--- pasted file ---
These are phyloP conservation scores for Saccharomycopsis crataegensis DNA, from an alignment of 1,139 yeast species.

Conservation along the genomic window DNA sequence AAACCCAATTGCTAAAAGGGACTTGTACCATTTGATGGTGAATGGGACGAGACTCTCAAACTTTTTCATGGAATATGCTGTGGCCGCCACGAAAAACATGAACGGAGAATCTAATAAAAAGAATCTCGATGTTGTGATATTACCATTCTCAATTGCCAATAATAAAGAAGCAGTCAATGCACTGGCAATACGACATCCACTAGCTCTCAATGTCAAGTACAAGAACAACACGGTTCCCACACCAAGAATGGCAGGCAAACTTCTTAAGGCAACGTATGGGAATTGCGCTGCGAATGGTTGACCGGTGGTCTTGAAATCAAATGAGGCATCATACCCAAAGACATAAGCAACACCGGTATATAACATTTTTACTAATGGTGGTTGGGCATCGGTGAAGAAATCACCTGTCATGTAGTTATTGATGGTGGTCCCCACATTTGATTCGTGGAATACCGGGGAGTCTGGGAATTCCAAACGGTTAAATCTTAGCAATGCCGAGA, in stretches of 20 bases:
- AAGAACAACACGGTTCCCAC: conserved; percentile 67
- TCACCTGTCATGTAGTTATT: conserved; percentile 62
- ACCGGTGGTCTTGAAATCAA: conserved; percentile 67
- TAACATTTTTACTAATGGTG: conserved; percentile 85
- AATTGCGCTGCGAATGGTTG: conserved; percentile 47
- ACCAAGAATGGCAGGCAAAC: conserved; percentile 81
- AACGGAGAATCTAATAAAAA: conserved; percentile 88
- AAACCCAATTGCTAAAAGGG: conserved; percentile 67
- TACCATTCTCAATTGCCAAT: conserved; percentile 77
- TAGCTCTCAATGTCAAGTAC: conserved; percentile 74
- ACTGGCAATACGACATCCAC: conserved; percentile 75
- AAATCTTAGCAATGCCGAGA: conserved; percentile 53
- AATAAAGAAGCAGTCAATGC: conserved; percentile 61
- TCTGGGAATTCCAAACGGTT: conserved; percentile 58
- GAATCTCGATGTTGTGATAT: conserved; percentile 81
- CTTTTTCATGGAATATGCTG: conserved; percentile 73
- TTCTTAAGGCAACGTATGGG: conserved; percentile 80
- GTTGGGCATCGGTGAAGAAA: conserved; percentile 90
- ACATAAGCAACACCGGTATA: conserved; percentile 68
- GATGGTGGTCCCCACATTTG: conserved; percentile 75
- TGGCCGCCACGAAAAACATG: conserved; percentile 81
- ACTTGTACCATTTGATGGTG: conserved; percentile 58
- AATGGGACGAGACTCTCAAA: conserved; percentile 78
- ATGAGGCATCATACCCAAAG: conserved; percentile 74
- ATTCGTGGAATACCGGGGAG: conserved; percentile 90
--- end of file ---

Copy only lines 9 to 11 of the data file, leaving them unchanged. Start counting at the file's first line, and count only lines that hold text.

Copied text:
- AACGGAGAATCTAATAAAAA: conserved; percentile 88
- AAACCCAATTGCTAAAAGGG: conserved; percentile 67
- TACCATTCTCAATTGCCAAT: conserved; percentile 77